Michael Schoenfeldt. Bodies and Selves in Early Modern England: Physiology and Inwardness in Spenser, Shakespeare, Herbert, and Milton. Cambridge: Cambridge UP, 1999. xii+203pp. ISBN 0 521 66902 2, Price US$21.95 Paper; ISBN 0 521 63073 8, Price US$59.97 Cloth.
In this book, Michael Schoenfeldt adds an important study to the ongoing examination of renaissance ideas of the body. The body we find here is not the leaky, carnivalesque body of Gail Kern Paster's The Body Embarrassed, or the dead, flayed body of Jonathan Sawday's The Body Emblazoned. Rather, Schoenfeldt takes a close second look at the everyday, living body as an arena of self-control as defined by Galenic physiology, classical ethics, and reformation theology. In doing so, he offers a study at times complementary and at times corrective to recent work on the topic. Unlike some historicist readings of renaissance literature, Schoenfeldt's concerns itself not with what respective texts ostensibly hide. Instead, this book reaches back to refresh our understanding of a discourse important to the four writers studied, an understanding of the self that was a "brilliantly supple discourse of selfhood and agency" (11).
Galenic physiology provides a system integrating the material body with reason and the emotions. It associates the four elements (earth, air, water, and fire) with the four humours the make up the body (melancholy or black bile, blood, phlegm, and yellow bile). Individuals must work to balance the humours within themselves by regulating their diets; imbalance results in both physical and psychological abnormality. Ingestion, then, becomes a matter of anxious introspection. Schoenfeldt finds in this self-discipline a space for individual rather than state control: subjects must be regents of themselves in order to attain good health; the person who lacks control of self indeed lacks self. Schoenfeldt further explores a tension between two coexisting but contradicting models of self-control: the stoic elimination of passion and the Christian direction of passion.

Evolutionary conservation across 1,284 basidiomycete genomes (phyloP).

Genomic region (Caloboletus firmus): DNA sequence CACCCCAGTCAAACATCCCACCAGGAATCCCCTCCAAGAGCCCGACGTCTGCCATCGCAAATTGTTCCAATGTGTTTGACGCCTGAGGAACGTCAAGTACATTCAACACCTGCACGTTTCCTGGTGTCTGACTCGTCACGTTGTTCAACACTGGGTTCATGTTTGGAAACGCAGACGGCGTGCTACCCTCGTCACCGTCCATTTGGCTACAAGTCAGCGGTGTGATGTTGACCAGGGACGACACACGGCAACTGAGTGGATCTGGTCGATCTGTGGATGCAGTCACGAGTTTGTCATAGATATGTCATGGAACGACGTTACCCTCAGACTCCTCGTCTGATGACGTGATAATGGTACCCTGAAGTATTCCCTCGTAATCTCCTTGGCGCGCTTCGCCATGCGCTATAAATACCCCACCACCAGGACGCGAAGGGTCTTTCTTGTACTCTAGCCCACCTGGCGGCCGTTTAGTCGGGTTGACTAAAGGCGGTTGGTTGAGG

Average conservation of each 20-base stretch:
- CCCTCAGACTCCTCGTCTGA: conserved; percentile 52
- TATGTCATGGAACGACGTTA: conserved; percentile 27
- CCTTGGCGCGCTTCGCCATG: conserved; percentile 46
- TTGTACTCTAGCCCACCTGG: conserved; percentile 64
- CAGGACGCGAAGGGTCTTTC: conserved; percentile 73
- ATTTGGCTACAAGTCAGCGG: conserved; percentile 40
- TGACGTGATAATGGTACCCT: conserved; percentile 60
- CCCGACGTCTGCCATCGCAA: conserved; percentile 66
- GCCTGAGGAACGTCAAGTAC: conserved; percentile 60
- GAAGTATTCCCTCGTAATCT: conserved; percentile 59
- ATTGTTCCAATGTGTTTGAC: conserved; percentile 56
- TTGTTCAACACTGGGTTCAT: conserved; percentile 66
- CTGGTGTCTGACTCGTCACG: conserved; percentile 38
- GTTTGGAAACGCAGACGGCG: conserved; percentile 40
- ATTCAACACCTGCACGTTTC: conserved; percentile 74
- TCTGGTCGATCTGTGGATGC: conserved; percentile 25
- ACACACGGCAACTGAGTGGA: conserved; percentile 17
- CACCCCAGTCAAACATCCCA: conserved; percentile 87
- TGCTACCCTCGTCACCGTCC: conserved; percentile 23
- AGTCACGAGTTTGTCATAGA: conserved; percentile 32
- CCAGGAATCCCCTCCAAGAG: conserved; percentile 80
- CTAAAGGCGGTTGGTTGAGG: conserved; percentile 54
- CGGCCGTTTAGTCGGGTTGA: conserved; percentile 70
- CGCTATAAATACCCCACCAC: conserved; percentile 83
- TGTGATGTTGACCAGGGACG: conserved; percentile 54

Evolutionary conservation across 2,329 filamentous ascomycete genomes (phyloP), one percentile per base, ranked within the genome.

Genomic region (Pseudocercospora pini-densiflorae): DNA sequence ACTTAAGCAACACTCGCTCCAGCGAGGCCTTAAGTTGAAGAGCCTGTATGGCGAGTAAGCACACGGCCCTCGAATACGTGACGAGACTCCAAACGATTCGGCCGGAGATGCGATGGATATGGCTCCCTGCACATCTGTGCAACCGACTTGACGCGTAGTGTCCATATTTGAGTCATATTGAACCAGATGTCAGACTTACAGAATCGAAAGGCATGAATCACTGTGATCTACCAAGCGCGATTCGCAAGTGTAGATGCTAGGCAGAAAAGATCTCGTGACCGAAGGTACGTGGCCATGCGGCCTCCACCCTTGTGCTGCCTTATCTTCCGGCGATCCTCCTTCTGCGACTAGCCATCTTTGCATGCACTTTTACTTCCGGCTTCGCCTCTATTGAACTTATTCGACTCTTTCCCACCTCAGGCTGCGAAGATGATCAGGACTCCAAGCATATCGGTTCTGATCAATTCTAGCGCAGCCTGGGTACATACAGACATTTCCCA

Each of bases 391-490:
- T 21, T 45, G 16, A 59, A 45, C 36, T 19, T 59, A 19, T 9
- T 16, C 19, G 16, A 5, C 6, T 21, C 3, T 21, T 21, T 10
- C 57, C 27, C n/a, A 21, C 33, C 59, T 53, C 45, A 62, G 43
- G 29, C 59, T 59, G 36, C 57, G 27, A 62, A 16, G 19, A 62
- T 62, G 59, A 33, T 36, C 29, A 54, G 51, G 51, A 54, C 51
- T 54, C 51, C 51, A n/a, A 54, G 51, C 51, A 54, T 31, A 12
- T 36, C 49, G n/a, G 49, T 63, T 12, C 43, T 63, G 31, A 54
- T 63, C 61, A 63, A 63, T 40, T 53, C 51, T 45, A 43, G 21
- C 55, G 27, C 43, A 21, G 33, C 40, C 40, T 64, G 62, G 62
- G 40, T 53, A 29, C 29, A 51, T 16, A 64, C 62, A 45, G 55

Schoenfeldt is at his most confrontational in his chapter on Spenser, where he accomplishes an important re-reading of the second book of The Faerie Queene, and particularly the episodes in the Castle of Alma and the Bower of Bliss. He responds to recent Freudian readings by Stephen Greenblatt and David Miller with the jolting but convincing argument that renaissance psychology focuses not on the genitals but on the stomach, the center of the digestive (and excretory) system. Where Greenblatt and Miller see the repression and redirection of sexual energy, Schoenfeldt points out the careful regulation of body and spirit. Within this framework, the seemingly ridiculous detail of Guyon's tour of the castle's "back-gate" (2.9.32), or anus, makes sense; the chief danger to the body lies not in its being leaky, but in the extremes of it either being stopped up or liquified. Healthy digestion sorts out nutrients from waste and rids itself of the latter before it can cause damage. When read through the Castle of Alma, the Bower of Bliss episode emerges not as a decision between pleasure and control (as Greenblatt would have it), but as a decision between the immoderate and short-lived pleasure of the Bower and the pleasure seen in the Castle, which emerges precisely from control.